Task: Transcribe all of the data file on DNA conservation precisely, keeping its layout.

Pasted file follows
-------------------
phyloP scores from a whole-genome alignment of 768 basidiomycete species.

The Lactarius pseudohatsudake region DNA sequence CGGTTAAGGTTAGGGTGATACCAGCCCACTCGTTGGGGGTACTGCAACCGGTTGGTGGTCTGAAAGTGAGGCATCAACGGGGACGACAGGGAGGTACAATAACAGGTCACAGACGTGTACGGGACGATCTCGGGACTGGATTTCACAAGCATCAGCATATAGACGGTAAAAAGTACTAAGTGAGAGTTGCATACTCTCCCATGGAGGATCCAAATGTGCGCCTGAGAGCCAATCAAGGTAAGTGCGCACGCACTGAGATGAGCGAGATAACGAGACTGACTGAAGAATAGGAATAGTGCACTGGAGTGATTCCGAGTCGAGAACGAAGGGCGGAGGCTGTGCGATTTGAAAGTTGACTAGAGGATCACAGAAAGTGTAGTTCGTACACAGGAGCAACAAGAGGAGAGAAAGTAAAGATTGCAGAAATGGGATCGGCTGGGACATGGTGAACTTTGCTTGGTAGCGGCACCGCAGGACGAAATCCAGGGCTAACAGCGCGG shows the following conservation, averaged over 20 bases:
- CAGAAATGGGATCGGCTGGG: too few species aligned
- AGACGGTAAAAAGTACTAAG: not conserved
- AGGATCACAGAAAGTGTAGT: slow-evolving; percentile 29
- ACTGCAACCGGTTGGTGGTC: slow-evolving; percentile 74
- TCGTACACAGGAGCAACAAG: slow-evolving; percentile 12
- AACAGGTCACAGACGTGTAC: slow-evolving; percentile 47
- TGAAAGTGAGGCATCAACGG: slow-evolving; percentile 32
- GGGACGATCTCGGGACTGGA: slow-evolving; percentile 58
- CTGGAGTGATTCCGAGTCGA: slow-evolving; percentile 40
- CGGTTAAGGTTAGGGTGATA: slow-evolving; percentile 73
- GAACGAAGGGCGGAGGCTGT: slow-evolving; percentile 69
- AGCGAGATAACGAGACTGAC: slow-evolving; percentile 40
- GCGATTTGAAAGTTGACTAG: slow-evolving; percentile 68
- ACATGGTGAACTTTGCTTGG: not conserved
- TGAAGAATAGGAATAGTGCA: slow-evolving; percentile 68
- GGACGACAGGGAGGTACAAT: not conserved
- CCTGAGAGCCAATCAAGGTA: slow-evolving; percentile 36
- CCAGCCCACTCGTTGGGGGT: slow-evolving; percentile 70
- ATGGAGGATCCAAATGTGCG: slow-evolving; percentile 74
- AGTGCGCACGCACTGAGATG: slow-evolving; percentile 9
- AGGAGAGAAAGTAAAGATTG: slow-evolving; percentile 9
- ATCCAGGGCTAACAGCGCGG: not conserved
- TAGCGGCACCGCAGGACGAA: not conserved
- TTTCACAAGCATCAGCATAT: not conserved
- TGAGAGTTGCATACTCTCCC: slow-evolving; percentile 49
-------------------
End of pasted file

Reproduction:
phyloP scores from a whole-genome alignment of 768 basidiomycete species.

The Lactarius pseudohatsudake region DNA sequence CGGTTAAGGTTAGGGTGATACCAGCCCACTCGTTGGGGGTACTGCAACCGGTTGGTGGTCTGAAAGTGAGGCATCAACGGGGACGACAGGGAGGTACAATAACAGGTCACAGACGTGTACGGGACGATCTCGGGACTGGATTTCACAAGCATCAGCATATAGACGGTAAAAAGTACTAAGTGAGAGTTGCATACTCTCCCATGGAGGATCCAAATGTGCGCCTGAGAGCCAATCAAGGTAAGTGCGCACGCACTGAGATGAGCGAGATAACGAGACTGACTGAAGAATAGGAATAGTGCACTGGAGTGATTCCGAGTCGAGAACGAAGGGCGGAGGCTGTGCGATTTGAAAGTTGACTAGAGGATCACAGAAAGTGTAGTTCGTACACAGGAGCAACAAGAGGAGAGAAAGTAAAGATTGCAGAAATGGGATCGGCTGGGACATGGTGAACTTTGCTTGGTAGCGGCACCGCAGGACGAAATCCAGGGCTAACAGCGCGG shows the following conservation, averaged over 20 bases:
- CAGAAATGGGATCGGCTGGG: too few species aligned
- AGACGGTAAAAAGTACTAAG: not conserved
- AGGATCACAGAAAGTGTAGT: slow-evolving; percentile 29
- ACTGCAACCGGTTGGTGGTC: slow-evolving; percentile 74
- TCGTACACAGGAGCAACAAG: slow-evolving; percentile 12
- AACAGGTCACAGACGTGTAC: slow-evolving; percentile 47
- TGAAAGTGAGGCATCAACGG: slow-evolving; percentile 32
- GGGACGATCTCGGGACTGGA: slow-evolving; percentile 58
- CTGGAGTGATTCCGAGTCGA: slow-evolving; percentile 40
- CGGTTAAGGTTAGGGTGATA: slow-evolving; percentile 73
- GAACGAAGGGCGGAGGCTGT: slow-evolving; percentile 69
- AGCGAGATAACGAGACTGAC: slow-evolving; percentile 40
- GCGATTTGAAAGTTGACTAG: slow-evolving; percentile 68
- ACATGGTGAACTTTGCTTGG: not conserved
- TGAAGAATAGGAATAGTGCA: slow-evolving; percentile 68
- GGACGACAGGGAGGTACAAT: not conserved
- CCTGAGAGCCAATCAAGGTA: slow-evolving; percentile 36
- CCAGCCCACTCGTTGGGGGT: slow-evolving; percentile 70
- ATGGAGGATCCAAATGTGCG: slow-evolving; percentile 74
- AGTGCGCACGCACTGAGATG: slow-evolving; percentile 9
- AGGAGAGAAAGTAAAGATTG: slow-evolving; percentile 9
- ATCCAGGGCTAACAGCGCGG: not conserved
- TAGCGGCACCGCAGGACGAA: not conserved
- TTTCACAAGCATCAGCATAT: not conserved
- TGAGAGTTGCATACTCTCCC: slow-evolving; percentile 49